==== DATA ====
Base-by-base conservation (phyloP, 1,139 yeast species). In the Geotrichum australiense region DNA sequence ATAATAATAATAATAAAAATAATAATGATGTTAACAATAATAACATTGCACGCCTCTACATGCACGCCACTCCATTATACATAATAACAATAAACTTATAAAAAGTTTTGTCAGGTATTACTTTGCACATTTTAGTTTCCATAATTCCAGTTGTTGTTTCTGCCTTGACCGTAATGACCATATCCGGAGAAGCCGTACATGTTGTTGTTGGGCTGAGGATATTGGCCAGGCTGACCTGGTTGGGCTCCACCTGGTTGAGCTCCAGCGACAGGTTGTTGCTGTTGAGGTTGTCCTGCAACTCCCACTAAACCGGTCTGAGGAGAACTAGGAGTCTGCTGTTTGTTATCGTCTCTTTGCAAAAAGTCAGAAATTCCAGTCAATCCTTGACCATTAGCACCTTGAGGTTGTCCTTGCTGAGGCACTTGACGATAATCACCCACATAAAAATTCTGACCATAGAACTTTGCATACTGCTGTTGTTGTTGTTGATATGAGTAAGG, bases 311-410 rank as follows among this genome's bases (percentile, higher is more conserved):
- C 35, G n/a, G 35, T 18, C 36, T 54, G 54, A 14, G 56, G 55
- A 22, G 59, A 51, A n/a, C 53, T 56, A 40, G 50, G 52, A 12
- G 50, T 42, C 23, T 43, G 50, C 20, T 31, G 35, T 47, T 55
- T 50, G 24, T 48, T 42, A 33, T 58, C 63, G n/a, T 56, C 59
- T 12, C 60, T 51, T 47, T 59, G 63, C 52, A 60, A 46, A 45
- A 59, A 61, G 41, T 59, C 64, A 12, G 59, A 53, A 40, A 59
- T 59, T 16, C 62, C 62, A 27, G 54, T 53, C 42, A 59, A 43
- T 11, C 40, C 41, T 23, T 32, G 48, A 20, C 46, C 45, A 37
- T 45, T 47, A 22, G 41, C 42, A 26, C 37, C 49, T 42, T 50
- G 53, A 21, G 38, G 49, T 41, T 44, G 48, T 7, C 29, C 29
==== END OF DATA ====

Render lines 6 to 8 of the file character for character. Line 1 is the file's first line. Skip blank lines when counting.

- T 12, C 60, T 51, T 47, T 59, G 63, C 52, A 60, A 46, A 45
- A 59, A 61, G 41, T 59, C 64, A 12, G 59, A 53, A 40, A 59
- T 59, T 16, C 62, C 62, A 27, G 54, T 53, C 42, A 59, A 43